• Editor’s Note: This article was originally published on November 21st 2013

    There was a time when Motorola was one of the biggest names in the UK market. You couldn’t watch the TV for 5 minutes without hearing the ‘Hello Moto’ slogan. But in recent years the company’s grasp on these shores has slipped, despite being purchased by Google. In fact, it’s last flagship phone, the Moto X, didn’t even release in the UK.

    So why is the Motorola Moto G here? How can it succeed where others have failed? Simple — the £135 price tag (on the 8GB model, the 16GB is £160). The Moto G offers fantastic value, with a spec sheet worthy of a handset double the price. In sticking to a simple design and accessible software the company has made a phone with the potential to shake up the budget market.


    [alert type=alert-blue]DESIGN[/alert]

    The Moto G’s look isn’t anything to write home about, but it does pack a few noteworthy features. The front of the device is plain, although the shiny plastic casing keeps it looking smart. One issue is the bulk at the bottom of the device, that could easily fit some dedicated home buttons. Instead these buttons appear on the screen, wasting display space.

    Instead of designing something unique, Motorola has simply let you customise the phone with a range of colourful plastic ‘Shells’, as the company calls them. The standard phone comes in a bland black, but you can switch it out for another colour or one with a protective front cover. The shell backings are made of a sturdy piece of plastic that doesn’t bend easily. The only problem is that these will add to the cost of the phone. While the standard shell doesn’t have a set price yet, a protective ‘Grip Shell’ is £10 and the front-protecting ‘Flip Shell’ is £18.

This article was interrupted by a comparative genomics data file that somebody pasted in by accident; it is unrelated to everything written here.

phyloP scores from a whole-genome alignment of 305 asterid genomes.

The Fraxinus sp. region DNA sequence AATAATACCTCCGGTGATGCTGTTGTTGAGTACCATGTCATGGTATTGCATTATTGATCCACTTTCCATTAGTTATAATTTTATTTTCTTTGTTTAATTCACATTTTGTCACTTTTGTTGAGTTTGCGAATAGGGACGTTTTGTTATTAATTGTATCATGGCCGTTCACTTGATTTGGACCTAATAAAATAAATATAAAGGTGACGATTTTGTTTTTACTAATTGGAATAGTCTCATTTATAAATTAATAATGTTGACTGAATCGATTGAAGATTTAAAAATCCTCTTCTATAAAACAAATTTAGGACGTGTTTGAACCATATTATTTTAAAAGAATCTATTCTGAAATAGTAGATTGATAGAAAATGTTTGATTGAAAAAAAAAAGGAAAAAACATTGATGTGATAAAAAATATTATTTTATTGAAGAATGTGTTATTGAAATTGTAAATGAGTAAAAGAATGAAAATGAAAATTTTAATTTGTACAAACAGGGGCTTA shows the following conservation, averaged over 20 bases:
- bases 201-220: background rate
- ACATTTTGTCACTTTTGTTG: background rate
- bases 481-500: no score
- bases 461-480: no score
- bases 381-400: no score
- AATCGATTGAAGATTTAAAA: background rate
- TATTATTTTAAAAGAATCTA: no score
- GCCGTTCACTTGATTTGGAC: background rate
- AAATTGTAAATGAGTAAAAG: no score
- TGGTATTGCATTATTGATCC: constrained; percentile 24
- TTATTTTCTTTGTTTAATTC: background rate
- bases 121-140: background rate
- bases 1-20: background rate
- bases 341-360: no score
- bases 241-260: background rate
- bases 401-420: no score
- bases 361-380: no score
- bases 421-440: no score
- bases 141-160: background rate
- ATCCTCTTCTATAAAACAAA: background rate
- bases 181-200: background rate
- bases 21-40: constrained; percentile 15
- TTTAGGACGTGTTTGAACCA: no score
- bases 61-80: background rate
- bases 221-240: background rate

[alert type=alert-blue]SOFTWARE[/alert]

    Despite being owned by Google, Motorola insists that it doesn’t get any special treatment when it comes to the company’s Android OS. That’s certainly true here, as the Moto G runs a stock version of Android 4.3 Jelly Bean, with 4.4 KitKat promised for January.

    This makes the Moto G very easy to use, with a menu that’s identical to Google’s Nexus line and built-in apps kept to a minimum. Motorola has added just a few of its own apps to the device, including Assist, which lets you schedule auto-replies and silence your phone for meetings and sleeping. Other additions are simple admin apps, including a direct line to customer services and a service to transfer files over from older phones.

    More companies should pay attention to this approach. The free storage space is much more appreciated than the usual bloatware that other manufacturers shove in.

    All that said, the phone does drop 4G connectivity, which is a shame given that so many networks are finally starting to increase their coverage, and the similarly-priced Lumia 620 includes it.

     

    [alert type=alert-blue]PERFORMANCE[/alert]